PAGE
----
LITTLE ROCK, Ark. (October 6, 2016) – The 2016 alligator season ended just before sunrise Sept. 26. As the fog lifted from the waters of south Arkansas on the 10th season of alligator hunting in recent history, a record 64 alligators had been harvested in two weekends of hunting.
According to Mark Barbee, AGFC wildlife biologist at the Monticello Regional Office, the record number doesn’t necessarily mean the population is growing, but has a lot to do with the availability of water during survey periods and the efforts of the hunters.
“We issue the number of permits each year based on surveys done in spring,” Barbee said. “If there’s a lot of water, we can access a lot more areas and our count may go up, allowing us to increase permits. However, higher water levels can also have a negative impact, in that alligators can disperse into new areas we can’t access, so it’s not a sure thing.”
Barbee says this year, 116 permits were available for the drawing, and out of those drawn, 111 hunters attended the mandatory orientations to receive their permit.
“Each year we have 15 or so people who don’t claim their permit or attend the mandatory orientation,” Barbee said. “This year’s participation was much better.”
Barbee says the success rate for participants this year was 58 percent, which is fairly consistent with years past.
“If you were to count the success of hunters encountering a legal gator it would be much higher,” Barbee said. “Many hunters see legal gators during the hunt but pass them up, looking for a larger one. A few get lucky and find them. Some are still looking.”
Although no alligators this season broke the state record of 13 feet, 10 inches, both zones had some gators longer than 12 feet turned in. The largest of the season came from Zone 3 (southeast Arkansas) and measured 12 feet, 10½ inches. The largest from Zone 1 (southwest Arkansas) was 12 feet, 4 inches. Plenty of 10- to 12-footers were shared via the AGFC’s Facebook page.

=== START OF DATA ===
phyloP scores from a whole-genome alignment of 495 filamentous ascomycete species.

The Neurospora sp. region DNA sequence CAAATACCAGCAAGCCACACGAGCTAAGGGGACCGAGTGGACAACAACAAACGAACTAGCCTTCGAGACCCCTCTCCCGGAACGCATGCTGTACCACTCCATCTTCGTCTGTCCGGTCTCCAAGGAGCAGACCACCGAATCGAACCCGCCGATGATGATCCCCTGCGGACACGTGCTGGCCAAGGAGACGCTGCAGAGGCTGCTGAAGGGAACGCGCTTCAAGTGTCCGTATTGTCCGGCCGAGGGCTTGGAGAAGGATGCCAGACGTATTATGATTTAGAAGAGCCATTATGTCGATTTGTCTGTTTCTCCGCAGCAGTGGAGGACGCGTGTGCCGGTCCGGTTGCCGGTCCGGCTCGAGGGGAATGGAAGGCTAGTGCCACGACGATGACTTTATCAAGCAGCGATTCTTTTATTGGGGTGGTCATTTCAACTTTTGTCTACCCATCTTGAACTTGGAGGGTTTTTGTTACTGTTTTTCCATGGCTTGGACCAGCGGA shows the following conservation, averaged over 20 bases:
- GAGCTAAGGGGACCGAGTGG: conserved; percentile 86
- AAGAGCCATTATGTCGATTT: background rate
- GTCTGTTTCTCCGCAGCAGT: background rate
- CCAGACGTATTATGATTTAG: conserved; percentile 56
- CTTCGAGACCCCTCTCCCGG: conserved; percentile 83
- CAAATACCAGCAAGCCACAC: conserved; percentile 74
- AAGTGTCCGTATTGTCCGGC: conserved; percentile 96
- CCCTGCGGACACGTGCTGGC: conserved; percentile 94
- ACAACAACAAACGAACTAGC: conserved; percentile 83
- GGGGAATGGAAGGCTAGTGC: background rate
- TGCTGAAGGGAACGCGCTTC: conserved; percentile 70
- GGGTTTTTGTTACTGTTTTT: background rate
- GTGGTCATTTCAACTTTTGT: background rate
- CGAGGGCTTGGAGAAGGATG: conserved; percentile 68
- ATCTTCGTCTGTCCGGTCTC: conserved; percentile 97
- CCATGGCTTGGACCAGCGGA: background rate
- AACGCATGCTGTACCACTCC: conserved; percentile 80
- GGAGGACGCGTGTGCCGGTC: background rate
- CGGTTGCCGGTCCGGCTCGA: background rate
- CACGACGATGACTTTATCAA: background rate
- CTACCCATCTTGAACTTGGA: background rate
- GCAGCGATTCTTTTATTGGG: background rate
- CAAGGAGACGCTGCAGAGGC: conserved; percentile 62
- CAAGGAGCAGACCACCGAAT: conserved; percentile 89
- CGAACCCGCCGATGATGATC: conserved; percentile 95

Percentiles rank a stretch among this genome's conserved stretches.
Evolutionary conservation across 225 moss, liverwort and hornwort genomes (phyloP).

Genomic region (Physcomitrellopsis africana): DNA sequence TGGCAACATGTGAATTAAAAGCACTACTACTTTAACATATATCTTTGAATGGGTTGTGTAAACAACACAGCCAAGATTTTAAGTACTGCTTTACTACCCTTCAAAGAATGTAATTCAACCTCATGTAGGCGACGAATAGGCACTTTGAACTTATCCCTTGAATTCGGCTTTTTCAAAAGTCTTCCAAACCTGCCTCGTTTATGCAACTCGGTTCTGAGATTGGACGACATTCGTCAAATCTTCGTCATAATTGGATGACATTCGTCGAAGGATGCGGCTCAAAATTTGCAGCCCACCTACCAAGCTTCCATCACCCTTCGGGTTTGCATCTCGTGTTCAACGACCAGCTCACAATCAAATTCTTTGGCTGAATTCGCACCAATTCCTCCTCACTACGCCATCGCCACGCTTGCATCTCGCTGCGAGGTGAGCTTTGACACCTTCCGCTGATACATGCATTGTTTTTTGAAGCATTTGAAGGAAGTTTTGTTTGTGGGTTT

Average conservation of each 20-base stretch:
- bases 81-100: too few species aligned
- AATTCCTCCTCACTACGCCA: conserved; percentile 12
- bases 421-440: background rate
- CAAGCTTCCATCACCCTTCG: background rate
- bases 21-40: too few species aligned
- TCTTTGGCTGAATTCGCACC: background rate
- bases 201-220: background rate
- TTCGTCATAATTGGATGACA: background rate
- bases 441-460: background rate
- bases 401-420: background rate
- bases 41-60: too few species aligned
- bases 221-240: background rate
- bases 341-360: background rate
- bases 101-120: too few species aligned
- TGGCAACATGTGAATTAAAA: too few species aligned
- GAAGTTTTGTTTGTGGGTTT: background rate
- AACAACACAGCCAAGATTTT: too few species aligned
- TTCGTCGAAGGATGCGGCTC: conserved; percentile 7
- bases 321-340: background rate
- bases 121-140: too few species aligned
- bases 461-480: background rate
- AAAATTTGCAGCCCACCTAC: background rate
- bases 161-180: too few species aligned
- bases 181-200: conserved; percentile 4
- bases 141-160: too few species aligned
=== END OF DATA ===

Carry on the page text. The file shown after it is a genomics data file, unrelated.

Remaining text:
“We always have a respectable amount of good-size gators checked,” said Barbee. “This year social media was a little more active during the hunt and kept people’s attentions that it was going on.”
The southeast zone was responsible for 42 alligators harvested, while the southwest zone had 22 harvested animals. Barbee says it is not uncommon for the zones to switch back and forth in harvest, and that is largely based on water conditions during spring surveys, which dictates the number of permits in each zone.
Barbee says he’s seen some differences in the way people view alligators in his region since the hunts began.
“Before the hunts became popular, any alligator near someone’s property was considered a nuisance,” Barbee said. “Since then, we’ve had quite a few people report an alligator on their property, but wait until the drawings to see if one of the private-land-at-large permits went to someone they know and let them harvest the gator.”
One highlight from this season was the selection of two AGFC employees during the permit draws – Joseph Williams, a wildlife officer in Ashley County, and Denis Dunderdale, a regional education coordinator in Mountain Home. Only one other AGFC employee has ever drawn a permit for the coveted alligator tags since the hunts began in 2007.
“Everyone in the Monticello office puts in for tags every year and we never get them either,” said Barbee. “It’s a totally random draw, and sometimes that’s just how the squirrel cage rolls.”